Never crush or break a tablet inhale the powder or mix it into a liquid to inject the drug into your vein. This practice has resulted in death.
If you use the tramadol extended-release tablet, the tablet shell may pass into your stools (bowel movements). This is normal and does not mean that you are not receiving enough of the medicine.
Do not stop using this medicine suddenly, or you could have unpleasant withdrawal symptoms. Ask your doctor how to safely stop using this medicine.
Store at room temperature away from moisture and heat. Keep track of your medicine. Tramadol is a drug of abuse and you should be aware if anyone is using your medicine improperly or without a prescription.
NOTE: Do not keep leftover opioid medication. Just one dose can cause death in someone using this medicine accidentally or improperly. Ask your pharmacist where to locate a drug take-back disposal program. If there is no take-back program, flush the unused medicine down the toilet.
Since tramadol is used for pain, you are not likely to miss a dose. Skip any missed dose if it is almost time for your next scheduled dose. Do not take extra medicine to make up the missed dose.
Do not drink alcohol. Dangerous side effects or death could occur.
This medicine may impair your thinking or reactions. Avoid driving or operating machinery until you know how this medicine will affect you. Dizziness or severe drowsiness can cause falls or other accidents.
Get emergency medical help if you have signs of an allergic reaction to tramadol (hives, difficult breathing, swelling in your face or throat) or a severe skin reaction (fever, sore throat, burning in your eyes, skin pain, red or purple skin rash that spreads and causes blistering and peeling).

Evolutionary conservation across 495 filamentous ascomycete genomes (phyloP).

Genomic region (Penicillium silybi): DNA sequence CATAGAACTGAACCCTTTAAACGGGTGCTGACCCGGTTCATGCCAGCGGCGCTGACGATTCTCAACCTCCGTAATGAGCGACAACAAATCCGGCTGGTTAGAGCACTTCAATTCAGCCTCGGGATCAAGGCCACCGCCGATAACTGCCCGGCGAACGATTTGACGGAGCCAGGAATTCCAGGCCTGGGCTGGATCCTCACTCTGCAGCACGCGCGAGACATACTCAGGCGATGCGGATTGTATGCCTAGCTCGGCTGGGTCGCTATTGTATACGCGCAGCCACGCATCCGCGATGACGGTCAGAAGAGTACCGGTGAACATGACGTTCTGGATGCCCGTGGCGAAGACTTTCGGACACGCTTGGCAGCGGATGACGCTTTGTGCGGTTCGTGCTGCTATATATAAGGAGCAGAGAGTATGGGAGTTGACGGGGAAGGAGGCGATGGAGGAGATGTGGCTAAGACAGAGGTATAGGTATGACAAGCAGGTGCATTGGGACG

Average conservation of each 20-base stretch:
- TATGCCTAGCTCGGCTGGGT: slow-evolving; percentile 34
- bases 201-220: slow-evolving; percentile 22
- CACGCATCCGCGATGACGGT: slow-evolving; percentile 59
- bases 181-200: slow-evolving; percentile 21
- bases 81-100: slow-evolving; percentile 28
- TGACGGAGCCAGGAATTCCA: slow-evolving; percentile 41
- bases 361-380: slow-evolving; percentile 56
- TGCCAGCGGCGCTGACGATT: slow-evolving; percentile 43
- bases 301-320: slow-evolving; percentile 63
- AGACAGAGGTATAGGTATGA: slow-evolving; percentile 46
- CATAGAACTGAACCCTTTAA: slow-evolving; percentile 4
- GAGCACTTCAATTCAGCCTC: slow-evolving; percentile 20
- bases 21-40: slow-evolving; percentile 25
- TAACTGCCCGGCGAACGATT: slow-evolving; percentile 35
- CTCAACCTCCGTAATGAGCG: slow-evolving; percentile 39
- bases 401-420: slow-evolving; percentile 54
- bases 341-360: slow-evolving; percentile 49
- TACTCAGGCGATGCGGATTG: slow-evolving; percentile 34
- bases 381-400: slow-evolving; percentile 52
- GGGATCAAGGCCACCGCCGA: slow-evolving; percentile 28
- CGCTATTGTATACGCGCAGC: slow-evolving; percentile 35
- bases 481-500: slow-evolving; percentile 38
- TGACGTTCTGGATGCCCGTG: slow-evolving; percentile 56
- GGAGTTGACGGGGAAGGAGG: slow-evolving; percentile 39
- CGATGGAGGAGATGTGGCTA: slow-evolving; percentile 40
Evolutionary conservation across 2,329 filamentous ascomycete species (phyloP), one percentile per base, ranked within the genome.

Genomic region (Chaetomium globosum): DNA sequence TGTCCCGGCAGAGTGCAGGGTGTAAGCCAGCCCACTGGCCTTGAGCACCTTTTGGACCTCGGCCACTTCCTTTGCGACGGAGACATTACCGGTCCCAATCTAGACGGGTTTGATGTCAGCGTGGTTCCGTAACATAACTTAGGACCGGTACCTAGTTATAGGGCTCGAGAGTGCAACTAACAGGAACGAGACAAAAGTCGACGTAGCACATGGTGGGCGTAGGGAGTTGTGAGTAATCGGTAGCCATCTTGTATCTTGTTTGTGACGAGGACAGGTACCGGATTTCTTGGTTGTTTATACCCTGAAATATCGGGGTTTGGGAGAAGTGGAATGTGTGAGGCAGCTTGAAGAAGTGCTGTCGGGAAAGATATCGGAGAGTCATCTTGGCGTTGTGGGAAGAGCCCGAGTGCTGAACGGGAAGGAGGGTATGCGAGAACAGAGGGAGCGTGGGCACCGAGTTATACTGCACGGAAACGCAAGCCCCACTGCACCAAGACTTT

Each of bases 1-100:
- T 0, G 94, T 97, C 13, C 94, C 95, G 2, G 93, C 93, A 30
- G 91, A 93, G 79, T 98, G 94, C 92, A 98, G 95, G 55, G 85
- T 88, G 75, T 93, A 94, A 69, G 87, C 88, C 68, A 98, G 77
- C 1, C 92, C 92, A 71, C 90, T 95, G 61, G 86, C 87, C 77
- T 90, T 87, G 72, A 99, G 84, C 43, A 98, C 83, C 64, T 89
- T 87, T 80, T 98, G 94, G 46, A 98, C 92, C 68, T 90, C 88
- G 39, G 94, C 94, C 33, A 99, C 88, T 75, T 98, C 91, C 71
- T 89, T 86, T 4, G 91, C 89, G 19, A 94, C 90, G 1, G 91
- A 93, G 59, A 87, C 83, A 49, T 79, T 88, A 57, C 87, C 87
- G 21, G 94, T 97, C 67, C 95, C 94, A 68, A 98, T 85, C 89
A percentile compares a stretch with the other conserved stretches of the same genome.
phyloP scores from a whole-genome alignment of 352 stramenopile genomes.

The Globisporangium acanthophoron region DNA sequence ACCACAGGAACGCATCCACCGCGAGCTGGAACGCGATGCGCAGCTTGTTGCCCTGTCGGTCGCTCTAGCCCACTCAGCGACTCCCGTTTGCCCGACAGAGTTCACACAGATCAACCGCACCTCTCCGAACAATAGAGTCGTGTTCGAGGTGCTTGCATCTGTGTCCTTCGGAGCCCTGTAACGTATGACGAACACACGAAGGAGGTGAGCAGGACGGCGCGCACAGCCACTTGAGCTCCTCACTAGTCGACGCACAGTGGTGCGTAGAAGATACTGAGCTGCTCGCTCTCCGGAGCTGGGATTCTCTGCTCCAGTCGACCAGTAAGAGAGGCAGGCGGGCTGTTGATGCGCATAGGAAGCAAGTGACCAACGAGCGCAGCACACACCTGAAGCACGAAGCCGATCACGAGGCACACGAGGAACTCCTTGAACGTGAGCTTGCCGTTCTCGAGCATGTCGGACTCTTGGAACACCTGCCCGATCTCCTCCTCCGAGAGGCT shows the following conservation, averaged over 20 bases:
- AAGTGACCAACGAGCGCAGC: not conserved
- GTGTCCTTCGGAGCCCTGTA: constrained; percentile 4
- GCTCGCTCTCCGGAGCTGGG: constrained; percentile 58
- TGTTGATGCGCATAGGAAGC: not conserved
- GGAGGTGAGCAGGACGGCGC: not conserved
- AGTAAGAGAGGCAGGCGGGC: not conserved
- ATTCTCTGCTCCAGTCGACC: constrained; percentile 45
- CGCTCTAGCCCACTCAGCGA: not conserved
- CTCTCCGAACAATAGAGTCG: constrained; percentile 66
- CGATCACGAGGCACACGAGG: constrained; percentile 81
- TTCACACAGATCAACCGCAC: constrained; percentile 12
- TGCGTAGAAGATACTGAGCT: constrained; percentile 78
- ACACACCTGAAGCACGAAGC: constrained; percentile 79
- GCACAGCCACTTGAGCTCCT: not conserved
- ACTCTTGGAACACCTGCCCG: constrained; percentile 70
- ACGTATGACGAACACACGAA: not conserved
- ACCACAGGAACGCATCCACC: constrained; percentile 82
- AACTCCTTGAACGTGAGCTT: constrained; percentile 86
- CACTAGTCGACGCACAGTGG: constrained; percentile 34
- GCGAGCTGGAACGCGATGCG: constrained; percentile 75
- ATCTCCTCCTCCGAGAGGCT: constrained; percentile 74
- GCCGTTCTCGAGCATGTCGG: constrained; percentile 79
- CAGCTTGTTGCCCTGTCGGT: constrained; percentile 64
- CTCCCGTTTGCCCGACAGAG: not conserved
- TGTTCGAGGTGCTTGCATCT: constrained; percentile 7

Like other narcotic medicines, tramadol can slow your breathing. Death may occur if breathing becomes too weak.
A person caring for you should seek emergency medical attention if you have slow breathing with long pauses, blue colored lips, or if you are hard to wake up.
Call your doctor at once if you have:
- noisy breathing, sighing, shallow breathing;
- a slow heart rate or weak pulse;
- a light-headed feeling, like you might pass out;
- seizure (convulsions);
- missed menstrual periods;
- impotence, sexual problems, loss of interest in sex; or
- nausea, vomiting, loss of appetite, dizziness, worsening tiredness or weakness.
Seek medical attention right away if you have symptoms of serotonin syndrome, such as: agitation, hallucinations, fever, sweating, shivering, fast heart rate, muscle stiffness, twitching, loss of coordination, nausea, vomiting, or diarrhea.
Serious side effects may be more likely in older adults and those who are overweight, malnourished, or debilitated.
Long-term use of opioid medication may affect fertility (ability to have children) in men or women. It is not known whether opioid effects on fertility are permanent.
Common tramadol side effects may include:
- constipation, nausea, vomiting, stomach pain;
- dizziness, drowsiness, tiredness;
- headache; or